I used to sell the instructions for $20, with the purchase price applied to the purchase of a meter. The idea was that one could see what the instructions were like without risking the investment in a meter, and if thinking it doable, go for the meter without wasting the $20, as I made it free with a meter if purchased outright. It was a confidence-building approach to decision making.
I also tried to talk people out of doing it by pointing out everything in this article. Only if they got past all the negatives, and still wanted to proceed, DID I HAVE CONFIDENCE IN THEIR DECISION. I needed to feel it was right, too, because I did not want a meter to be returned — a wanted a successful use of it to better the user’s targeting situation.
Since I no longer sell the meter, I make the file available on request by email to anyone willing to make a contribution to the Free Will Society, and our effort there to establish Free Will Haven, a targeting-free, low-cost, self-sustaining intentional community (learn more here). There are two ways to go: A $20 donation gets you the manual. A $50 donation gets you the manual AND membership in the Free Will Society (you must have a Facebook account, as well, to participate in membership dialogs) and an ebook copy of The Professional Paranoid, which also talks about privacy/security issues, which includes material also related to meter use as described in the introduction (frequency usage). That, alone is a $12 value. By all means, donate more, if so moved.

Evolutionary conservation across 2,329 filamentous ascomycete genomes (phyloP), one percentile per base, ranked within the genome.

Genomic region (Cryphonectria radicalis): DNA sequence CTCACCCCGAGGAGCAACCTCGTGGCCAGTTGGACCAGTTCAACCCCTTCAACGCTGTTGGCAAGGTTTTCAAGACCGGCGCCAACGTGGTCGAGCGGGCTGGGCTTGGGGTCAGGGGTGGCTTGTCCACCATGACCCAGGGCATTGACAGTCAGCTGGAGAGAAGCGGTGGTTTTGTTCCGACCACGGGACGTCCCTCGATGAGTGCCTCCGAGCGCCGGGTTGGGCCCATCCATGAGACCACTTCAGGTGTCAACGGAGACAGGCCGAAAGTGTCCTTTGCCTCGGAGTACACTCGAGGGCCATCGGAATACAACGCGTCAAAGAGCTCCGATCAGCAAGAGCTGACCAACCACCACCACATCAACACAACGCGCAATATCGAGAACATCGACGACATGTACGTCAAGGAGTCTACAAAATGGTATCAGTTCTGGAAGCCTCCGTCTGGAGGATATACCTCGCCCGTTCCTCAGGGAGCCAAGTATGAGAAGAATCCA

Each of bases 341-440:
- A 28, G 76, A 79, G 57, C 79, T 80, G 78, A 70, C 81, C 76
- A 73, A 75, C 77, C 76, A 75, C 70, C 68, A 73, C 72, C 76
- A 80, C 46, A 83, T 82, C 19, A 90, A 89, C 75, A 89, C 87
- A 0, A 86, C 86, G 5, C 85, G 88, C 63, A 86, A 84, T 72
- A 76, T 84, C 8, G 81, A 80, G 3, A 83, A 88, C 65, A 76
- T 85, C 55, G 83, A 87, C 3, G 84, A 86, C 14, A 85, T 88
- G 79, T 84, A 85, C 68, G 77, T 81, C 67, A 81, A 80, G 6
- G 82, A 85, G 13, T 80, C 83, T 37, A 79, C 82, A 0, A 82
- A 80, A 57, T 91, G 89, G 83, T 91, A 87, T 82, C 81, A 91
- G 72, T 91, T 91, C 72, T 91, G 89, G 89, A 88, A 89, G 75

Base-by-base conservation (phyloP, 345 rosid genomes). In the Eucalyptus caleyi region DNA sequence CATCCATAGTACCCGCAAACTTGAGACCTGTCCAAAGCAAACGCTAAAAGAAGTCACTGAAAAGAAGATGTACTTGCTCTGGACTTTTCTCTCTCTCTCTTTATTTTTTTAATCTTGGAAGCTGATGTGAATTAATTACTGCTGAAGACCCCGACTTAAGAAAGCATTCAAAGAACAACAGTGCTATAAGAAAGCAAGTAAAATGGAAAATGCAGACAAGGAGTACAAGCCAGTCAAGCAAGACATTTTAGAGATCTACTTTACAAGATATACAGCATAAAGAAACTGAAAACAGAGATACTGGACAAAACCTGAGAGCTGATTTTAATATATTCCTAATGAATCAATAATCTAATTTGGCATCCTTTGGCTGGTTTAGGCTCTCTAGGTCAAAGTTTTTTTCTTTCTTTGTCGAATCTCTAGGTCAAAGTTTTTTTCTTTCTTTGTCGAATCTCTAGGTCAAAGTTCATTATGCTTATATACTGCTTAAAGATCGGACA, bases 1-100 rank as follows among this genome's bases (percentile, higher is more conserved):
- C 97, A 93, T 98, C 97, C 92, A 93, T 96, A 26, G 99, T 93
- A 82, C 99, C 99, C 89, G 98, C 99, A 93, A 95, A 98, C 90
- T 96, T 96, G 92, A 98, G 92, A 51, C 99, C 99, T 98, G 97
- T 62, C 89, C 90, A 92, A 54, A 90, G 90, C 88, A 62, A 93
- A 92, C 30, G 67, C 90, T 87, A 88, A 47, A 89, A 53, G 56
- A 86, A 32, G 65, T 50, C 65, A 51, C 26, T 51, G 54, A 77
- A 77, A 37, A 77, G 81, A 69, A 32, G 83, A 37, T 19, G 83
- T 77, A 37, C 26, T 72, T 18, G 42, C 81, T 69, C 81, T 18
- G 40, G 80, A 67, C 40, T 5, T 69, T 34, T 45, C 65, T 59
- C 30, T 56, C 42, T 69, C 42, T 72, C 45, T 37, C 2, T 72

Note: A secondary goal of the Free Will Society, is to subsequently establish a mobile strike team with a full professional TSCM sweep capability, to include a van full of gear (image above). This would be used not only by Free Will Haven, but be able to be sent anywhere in the country to target perps covertly, and nail them to the cross, and blow the whole topic of political control technology wide open in media, and in the halls of government… globally. And yes, that means yet another million dollars are needed. So add zeros to your donation 🙂